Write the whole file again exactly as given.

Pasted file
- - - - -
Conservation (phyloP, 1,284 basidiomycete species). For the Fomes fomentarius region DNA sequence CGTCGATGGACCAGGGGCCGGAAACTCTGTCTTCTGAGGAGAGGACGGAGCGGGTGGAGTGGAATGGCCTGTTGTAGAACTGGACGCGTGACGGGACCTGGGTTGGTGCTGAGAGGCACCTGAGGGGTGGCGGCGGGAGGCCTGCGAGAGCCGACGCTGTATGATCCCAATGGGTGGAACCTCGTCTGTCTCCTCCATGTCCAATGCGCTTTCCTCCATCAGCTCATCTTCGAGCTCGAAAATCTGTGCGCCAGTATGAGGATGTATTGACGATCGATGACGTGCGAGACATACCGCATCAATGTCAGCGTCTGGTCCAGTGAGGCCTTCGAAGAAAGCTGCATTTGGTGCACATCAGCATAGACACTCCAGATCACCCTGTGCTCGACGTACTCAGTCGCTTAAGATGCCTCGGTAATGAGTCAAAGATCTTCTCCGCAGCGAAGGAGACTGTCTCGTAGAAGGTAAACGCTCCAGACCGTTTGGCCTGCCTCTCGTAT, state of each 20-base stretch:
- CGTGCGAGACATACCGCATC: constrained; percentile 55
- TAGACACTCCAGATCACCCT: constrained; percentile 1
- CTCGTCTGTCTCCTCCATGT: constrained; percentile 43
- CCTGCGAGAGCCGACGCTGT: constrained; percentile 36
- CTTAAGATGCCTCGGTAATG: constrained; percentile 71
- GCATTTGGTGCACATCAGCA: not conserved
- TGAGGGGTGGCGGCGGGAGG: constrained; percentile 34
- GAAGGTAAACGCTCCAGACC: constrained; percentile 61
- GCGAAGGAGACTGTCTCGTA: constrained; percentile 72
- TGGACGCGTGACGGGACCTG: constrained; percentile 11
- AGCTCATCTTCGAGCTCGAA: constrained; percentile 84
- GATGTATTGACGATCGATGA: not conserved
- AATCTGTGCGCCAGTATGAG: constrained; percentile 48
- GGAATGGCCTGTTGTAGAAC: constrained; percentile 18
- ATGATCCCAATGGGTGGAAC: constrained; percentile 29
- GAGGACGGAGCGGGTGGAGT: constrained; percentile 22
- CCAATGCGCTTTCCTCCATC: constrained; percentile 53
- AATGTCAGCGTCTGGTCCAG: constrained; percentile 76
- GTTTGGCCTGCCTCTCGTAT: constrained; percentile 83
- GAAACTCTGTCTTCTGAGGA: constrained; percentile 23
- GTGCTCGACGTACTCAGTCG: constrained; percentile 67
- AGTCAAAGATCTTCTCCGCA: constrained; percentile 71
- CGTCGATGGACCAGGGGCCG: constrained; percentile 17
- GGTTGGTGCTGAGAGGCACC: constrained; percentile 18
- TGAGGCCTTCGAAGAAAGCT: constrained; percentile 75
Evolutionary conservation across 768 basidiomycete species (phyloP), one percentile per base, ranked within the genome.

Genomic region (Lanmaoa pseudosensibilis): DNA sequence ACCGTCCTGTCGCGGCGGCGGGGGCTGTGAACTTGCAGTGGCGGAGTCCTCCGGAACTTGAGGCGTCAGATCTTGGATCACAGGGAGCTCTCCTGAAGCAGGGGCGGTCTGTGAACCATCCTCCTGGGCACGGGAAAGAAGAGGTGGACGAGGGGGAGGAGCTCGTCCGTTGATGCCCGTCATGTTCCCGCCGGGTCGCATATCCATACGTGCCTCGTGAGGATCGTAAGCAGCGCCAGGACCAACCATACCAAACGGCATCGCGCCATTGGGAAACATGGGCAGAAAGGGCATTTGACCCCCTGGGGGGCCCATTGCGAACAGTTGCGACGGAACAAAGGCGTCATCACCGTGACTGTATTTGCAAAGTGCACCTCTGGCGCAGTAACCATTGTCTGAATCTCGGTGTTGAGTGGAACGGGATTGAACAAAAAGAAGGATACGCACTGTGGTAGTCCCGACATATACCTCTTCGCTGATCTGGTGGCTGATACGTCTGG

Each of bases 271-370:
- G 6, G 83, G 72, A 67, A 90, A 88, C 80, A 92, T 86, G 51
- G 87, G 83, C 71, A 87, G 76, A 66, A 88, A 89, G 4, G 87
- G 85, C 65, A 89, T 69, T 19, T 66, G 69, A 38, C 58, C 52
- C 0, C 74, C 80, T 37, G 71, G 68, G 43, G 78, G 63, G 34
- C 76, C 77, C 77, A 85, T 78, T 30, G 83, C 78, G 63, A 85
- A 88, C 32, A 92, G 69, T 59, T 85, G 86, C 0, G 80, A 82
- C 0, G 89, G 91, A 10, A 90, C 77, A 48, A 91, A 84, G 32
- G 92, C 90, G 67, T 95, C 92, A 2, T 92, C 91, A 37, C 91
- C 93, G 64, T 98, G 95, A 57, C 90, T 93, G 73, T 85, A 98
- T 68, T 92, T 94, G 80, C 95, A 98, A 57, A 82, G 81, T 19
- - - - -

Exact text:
Conservation (phyloP, 1,284 basidiomycete species). For the Fomes fomentarius region DNA sequence CGTCGATGGACCAGGGGCCGGAAACTCTGTCTTCTGAGGAGAGGACGGAGCGGGTGGAGTGGAATGGCCTGTTGTAGAACTGGACGCGTGACGGGACCTGGGTTGGTGCTGAGAGGCACCTGAGGGGTGGCGGCGGGAGGCCTGCGAGAGCCGACGCTGTATGATCCCAATGGGTGGAACCTCGTCTGTCTCCTCCATGTCCAATGCGCTTTCCTCCATCAGCTCATCTTCGAGCTCGAAAATCTGTGCGCCAGTATGAGGATGTATTGACGATCGATGACGTGCGAGACATACCGCATCAATGTCAGCGTCTGGTCCAGTGAGGCCTTCGAAGAAAGCTGCATTTGGTGCACATCAGCATAGACACTCCAGATCACCCTGTGCTCGACGTACTCAGTCGCTTAAGATGCCTCGGTAATGAGTCAAAGATCTTCTCCGCAGCGAAGGAGACTGTCTCGTAGAAGGTAAACGCTCCAGACCGTTTGGCCTGCCTCTCGTAT, state of each 20-base stretch:
- CGTGCGAGACATACCGCATC: constrained; percentile 55
- TAGACACTCCAGATCACCCT: constrained; percentile 1
- CTCGTCTGTCTCCTCCATGT: constrained; percentile 43
- CCTGCGAGAGCCGACGCTGT: constrained; percentile 36
- CTTAAGATGCCTCGGTAATG: constrained; percentile 71
- GCATTTGGTGCACATCAGCA: not conserved
- TGAGGGGTGGCGGCGGGAGG: constrained; percentile 34
- GAAGGTAAACGCTCCAGACC: constrained; percentile 61
- GCGAAGGAGACTGTCTCGTA: constrained; percentile 72
- TGGACGCGTGACGGGACCTG: constrained; percentile 11
- AGCTCATCTTCGAGCTCGAA: constrained; percentile 84
- GATGTATTGACGATCGATGA: not conserved
- AATCTGTGCGCCAGTATGAG: constrained; percentile 48
- GGAATGGCCTGTTGTAGAAC: constrained; percentile 18
- ATGATCCCAATGGGTGGAAC: constrained; percentile 29
- GAGGACGGAGCGGGTGGAGT: constrained; percentile 22
- CCAATGCGCTTTCCTCCATC: constrained; percentile 53
- AATGTCAGCGTCTGGTCCAG: constrained; percentile 76
- GTTTGGCCTGCCTCTCGTAT: constrained; percentile 83
- GAAACTCTGTCTTCTGAGGA: constrained; percentile 23
- GTGCTCGACGTACTCAGTCG: constrained; percentile 67
- AGTCAAAGATCTTCTCCGCA: constrained; percentile 71
- CGTCGATGGACCAGGGGCCG: constrained; percentile 17
- GGTTGGTGCTGAGAGGCACC: constrained; percentile 18
- TGAGGCCTTCGAAGAAAGCT: constrained; percentile 75
Evolutionary conservation across 768 basidiomycete species (phyloP), one percentile per base, ranked within the genome.

Genomic region (Lanmaoa pseudosensibilis): DNA sequence ACCGTCCTGTCGCGGCGGCGGGGGCTGTGAACTTGCAGTGGCGGAGTCCTCCGGAACTTGAGGCGTCAGATCTTGGATCACAGGGAGCTCTCCTGAAGCAGGGGCGGTCTGTGAACCATCCTCCTGGGCACGGGAAAGAAGAGGTGGACGAGGGGGAGGAGCTCGTCCGTTGATGCCCGTCATGTTCCCGCCGGGTCGCATATCCATACGTGCCTCGTGAGGATCGTAAGCAGCGCCAGGACCAACCATACCAAACGGCATCGCGCCATTGGGAAACATGGGCAGAAAGGGCATTTGACCCCCTGGGGGGCCCATTGCGAACAGTTGCGACGGAACAAAGGCGTCATCACCGTGACTGTATTTGCAAAGTGCACCTCTGGCGCAGTAACCATTGTCTGAATCTCGGTGTTGAGTGGAACGGGATTGAACAAAAAGAAGGATACGCACTGTGGTAGTCCCGACATATACCTCTTCGCTGATCTGGTGGCTGATACGTCTGG

Each of bases 271-370:
- G 6, G 83, G 72, A 67, A 90, A 88, C 80, A 92, T 86, G 51
- G 87, G 83, C 71, A 87, G 76, A 66, A 88, A 89, G 4, G 87
- G 85, C 65, A 89, T 69, T 19, T 66, G 69, A 38, C 58, C 52
- C 0, C 74, C 80, T 37, G 71, G 68, G 43, G 78, G 63, G 34
- C 76, C 77, C 77, A 85, T 78, T 30, G 83, C 78, G 63, A 85
- A 88, C 32, A 92, G 69, T 59, T 85, G 86, C 0, G 80, A 82
- C 0, G 89, G 91, A 10, A 90, C 77, A 48, A 91, A 84, G 32
- G 92, C 90, G 67, T 95, C 92, A 2, T 92, C 91, A 37, C 91
- C 93, G 64, T 98, G 95, A 57, C 90, T 93, G 73, T 85, A 98
- T 68, T 92, T 94, G 80, C 95, A 98, A 57, A 82, G 81, T 19